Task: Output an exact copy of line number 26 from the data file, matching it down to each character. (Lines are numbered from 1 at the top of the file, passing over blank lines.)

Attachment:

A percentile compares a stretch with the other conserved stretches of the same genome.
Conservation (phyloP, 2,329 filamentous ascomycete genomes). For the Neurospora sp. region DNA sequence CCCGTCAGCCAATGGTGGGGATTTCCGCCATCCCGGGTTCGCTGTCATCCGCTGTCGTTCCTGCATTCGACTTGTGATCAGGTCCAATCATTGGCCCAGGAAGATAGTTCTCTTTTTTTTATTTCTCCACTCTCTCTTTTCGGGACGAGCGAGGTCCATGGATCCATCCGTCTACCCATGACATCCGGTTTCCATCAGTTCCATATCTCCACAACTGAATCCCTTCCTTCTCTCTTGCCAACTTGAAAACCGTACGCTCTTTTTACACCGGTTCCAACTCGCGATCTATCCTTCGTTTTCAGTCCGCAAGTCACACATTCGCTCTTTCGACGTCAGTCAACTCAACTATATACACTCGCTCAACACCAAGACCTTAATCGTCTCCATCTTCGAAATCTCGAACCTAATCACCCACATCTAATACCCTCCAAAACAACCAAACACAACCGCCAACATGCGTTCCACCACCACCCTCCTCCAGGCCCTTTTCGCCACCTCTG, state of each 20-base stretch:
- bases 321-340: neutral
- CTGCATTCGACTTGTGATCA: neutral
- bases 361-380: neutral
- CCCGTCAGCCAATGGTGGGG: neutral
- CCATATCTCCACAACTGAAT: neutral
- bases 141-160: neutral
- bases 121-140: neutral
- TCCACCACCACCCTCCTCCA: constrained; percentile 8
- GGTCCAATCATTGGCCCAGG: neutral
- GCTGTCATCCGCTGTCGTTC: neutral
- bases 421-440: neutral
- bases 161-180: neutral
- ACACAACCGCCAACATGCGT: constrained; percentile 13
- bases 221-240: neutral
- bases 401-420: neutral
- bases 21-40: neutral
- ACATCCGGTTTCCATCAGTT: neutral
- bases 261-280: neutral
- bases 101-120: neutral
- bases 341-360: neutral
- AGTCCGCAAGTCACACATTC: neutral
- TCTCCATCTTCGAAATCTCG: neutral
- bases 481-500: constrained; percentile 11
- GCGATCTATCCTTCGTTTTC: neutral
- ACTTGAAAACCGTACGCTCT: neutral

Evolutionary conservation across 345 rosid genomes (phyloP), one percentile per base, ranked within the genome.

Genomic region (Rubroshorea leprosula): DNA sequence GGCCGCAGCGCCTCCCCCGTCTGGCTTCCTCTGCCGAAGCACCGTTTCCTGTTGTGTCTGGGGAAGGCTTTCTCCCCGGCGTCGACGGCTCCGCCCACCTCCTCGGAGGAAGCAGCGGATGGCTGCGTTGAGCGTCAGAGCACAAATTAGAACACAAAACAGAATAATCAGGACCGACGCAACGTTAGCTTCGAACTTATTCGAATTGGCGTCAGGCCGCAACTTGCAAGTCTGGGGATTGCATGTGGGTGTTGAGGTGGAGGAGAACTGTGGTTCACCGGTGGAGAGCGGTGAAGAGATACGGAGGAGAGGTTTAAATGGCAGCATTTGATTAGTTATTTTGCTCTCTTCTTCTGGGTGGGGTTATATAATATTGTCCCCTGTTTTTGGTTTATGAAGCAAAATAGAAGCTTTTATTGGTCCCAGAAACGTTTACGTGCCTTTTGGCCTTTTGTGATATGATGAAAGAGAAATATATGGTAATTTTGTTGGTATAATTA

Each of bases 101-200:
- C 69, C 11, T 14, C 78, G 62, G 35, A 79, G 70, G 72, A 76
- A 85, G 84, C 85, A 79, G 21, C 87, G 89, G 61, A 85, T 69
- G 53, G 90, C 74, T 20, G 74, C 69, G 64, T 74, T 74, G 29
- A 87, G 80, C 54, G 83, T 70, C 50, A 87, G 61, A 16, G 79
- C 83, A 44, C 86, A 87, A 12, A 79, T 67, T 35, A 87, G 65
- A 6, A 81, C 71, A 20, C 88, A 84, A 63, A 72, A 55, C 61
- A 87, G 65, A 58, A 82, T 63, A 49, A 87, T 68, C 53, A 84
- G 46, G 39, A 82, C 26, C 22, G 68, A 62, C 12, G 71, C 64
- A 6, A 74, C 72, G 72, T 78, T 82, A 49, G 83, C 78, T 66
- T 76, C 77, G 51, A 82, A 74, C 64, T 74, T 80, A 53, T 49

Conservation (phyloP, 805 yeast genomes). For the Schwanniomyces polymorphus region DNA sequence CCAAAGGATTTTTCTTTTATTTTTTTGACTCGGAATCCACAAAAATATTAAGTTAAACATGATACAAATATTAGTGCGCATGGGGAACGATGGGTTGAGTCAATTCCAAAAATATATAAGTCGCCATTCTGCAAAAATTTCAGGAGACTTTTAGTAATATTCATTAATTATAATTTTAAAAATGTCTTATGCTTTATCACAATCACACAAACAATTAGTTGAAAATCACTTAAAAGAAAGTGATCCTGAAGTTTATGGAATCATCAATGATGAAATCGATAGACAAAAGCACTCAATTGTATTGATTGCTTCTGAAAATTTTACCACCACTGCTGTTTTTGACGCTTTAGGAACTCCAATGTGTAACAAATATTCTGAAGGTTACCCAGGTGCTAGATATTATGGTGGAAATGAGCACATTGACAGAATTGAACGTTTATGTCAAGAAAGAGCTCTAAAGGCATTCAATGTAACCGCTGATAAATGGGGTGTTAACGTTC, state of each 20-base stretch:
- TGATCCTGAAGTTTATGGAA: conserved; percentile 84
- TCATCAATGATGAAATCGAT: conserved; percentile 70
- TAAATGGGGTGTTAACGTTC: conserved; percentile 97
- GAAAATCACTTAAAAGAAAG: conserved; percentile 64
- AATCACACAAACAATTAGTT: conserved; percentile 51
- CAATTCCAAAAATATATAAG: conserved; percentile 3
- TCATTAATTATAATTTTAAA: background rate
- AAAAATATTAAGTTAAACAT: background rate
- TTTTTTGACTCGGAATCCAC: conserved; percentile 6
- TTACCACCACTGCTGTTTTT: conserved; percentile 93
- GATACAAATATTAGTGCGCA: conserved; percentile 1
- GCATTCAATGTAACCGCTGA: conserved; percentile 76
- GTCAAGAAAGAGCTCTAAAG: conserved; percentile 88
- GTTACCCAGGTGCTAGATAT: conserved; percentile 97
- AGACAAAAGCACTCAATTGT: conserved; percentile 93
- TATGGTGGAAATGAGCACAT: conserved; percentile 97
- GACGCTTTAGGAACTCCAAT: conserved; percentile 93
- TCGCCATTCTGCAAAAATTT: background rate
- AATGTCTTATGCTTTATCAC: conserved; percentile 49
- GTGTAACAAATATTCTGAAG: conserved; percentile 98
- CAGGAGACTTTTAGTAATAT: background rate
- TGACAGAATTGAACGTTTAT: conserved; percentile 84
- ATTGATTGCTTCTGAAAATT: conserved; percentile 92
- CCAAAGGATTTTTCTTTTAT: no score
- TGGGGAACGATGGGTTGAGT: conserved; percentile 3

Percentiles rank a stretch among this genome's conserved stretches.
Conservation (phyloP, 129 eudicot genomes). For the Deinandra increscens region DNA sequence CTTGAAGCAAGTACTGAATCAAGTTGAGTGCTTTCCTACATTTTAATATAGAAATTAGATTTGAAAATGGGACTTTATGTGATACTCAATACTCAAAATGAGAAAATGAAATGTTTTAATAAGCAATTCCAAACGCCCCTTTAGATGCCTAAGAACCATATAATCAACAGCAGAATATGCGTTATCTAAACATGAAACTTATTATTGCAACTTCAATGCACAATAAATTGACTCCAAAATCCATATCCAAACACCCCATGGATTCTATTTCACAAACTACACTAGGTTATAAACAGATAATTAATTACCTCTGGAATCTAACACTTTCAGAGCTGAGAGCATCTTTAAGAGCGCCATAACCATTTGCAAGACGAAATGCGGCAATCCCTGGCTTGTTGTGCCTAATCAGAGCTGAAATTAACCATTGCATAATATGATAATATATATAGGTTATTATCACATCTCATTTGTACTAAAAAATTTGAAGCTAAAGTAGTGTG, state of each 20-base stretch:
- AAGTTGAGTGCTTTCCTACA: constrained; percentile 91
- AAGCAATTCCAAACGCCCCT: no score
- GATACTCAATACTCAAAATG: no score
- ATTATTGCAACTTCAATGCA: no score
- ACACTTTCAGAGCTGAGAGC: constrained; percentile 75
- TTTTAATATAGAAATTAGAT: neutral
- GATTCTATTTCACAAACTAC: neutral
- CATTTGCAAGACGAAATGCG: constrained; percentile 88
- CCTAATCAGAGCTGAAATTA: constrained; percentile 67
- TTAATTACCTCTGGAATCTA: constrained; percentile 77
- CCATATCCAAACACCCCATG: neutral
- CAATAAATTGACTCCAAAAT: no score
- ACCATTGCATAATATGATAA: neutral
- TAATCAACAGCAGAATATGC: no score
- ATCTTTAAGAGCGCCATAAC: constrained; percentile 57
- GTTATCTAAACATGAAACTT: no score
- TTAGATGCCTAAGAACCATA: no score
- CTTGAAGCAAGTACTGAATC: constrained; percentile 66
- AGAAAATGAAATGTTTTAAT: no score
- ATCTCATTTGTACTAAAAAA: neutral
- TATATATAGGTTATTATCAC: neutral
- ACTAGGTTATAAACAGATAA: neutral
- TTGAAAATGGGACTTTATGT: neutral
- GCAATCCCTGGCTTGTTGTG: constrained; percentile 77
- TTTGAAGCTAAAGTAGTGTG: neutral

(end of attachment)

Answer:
- GCGATCTATCCTTCGTTTTC: neutral